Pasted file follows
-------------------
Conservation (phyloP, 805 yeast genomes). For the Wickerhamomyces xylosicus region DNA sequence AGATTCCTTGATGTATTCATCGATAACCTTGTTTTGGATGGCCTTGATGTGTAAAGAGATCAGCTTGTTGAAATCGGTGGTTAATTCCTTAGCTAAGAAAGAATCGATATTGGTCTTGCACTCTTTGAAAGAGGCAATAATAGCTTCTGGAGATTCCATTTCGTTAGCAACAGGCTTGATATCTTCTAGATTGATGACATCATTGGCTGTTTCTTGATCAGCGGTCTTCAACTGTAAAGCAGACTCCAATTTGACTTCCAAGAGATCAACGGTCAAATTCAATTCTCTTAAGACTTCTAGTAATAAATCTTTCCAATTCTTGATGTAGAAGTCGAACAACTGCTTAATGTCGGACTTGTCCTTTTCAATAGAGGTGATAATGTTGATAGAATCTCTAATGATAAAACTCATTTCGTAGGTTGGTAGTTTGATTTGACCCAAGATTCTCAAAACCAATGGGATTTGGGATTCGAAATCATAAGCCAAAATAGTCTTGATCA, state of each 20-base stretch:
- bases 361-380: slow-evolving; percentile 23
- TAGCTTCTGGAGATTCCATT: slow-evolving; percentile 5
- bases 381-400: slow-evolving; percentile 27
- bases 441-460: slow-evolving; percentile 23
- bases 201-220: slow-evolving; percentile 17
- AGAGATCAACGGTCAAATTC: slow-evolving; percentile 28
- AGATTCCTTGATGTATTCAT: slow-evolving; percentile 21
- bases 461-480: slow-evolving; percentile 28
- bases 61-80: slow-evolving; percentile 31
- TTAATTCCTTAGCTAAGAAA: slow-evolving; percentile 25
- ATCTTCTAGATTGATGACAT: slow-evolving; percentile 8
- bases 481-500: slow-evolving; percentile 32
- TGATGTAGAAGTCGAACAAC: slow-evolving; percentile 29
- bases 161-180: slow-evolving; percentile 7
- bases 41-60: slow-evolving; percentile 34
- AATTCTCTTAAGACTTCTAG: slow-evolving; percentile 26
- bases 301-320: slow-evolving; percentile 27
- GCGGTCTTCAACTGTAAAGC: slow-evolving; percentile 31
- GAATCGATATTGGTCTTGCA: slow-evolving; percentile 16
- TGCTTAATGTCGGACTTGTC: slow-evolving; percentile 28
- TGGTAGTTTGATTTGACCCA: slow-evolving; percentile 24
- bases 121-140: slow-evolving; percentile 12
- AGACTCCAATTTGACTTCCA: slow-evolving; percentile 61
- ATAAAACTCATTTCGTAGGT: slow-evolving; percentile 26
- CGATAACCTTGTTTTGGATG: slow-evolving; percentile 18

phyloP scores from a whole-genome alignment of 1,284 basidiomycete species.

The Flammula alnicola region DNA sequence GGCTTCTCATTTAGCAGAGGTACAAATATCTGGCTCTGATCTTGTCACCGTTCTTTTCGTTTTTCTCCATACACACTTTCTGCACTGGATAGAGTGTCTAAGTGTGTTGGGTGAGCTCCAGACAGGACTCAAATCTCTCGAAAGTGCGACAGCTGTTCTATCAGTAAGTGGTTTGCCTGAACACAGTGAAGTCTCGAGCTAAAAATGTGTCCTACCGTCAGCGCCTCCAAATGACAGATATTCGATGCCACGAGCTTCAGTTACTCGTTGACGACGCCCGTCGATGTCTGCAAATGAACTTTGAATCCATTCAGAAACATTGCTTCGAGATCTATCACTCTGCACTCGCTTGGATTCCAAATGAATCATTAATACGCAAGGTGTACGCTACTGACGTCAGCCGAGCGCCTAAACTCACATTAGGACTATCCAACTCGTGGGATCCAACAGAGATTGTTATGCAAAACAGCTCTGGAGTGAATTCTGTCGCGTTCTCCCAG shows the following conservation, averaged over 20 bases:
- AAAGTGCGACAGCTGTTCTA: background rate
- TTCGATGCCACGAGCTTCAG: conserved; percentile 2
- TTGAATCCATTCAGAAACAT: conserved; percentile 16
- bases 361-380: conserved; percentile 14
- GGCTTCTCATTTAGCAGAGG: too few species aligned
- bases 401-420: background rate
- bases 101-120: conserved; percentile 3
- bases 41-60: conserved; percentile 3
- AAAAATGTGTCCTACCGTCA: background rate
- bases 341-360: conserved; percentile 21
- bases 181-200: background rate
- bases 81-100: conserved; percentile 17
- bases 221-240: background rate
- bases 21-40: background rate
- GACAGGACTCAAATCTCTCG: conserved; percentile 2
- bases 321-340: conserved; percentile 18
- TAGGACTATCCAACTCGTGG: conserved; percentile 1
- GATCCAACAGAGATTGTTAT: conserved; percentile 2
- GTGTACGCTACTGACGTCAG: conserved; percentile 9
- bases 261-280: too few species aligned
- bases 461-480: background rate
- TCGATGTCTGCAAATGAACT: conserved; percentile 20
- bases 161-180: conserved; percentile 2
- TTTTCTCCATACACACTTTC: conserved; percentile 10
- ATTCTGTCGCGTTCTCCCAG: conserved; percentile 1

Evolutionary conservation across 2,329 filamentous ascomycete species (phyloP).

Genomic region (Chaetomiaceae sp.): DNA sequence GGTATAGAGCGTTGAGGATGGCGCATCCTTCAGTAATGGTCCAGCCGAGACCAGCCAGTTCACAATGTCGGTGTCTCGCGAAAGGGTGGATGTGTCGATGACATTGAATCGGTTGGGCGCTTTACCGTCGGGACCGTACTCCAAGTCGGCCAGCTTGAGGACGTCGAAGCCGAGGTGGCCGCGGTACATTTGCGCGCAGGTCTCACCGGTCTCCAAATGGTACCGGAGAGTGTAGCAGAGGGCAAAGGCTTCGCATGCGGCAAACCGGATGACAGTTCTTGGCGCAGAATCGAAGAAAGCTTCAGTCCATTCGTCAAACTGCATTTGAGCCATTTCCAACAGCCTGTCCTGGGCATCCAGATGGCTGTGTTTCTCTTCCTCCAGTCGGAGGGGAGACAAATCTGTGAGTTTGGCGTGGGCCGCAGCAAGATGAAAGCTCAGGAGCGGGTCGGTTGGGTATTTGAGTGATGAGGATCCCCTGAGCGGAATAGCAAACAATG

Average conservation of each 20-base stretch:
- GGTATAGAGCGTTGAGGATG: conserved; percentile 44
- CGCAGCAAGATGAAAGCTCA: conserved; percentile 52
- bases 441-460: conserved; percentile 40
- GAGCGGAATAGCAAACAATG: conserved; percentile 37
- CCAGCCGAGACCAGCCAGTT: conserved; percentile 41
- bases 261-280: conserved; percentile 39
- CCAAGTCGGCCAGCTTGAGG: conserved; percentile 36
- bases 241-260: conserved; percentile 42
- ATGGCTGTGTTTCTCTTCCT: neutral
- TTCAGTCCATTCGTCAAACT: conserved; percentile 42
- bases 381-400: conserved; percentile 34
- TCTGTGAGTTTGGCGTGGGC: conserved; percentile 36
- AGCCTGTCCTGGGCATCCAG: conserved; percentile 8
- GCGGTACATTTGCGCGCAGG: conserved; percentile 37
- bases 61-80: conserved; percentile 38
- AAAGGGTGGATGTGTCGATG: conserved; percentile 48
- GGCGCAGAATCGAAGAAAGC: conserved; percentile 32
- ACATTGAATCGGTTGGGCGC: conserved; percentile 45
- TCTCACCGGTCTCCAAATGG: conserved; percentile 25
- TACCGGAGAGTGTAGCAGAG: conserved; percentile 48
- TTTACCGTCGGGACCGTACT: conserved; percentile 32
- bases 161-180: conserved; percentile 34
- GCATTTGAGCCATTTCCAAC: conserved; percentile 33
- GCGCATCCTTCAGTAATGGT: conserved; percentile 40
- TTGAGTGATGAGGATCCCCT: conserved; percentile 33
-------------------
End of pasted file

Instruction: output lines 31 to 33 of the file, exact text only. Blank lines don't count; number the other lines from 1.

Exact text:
- TTGAATCCATTCAGAAACAT: conserved; percentile 16
- bases 361-380: conserved; percentile 14
- GGCTTCTCATTTAGCAGAGG: too few species aligned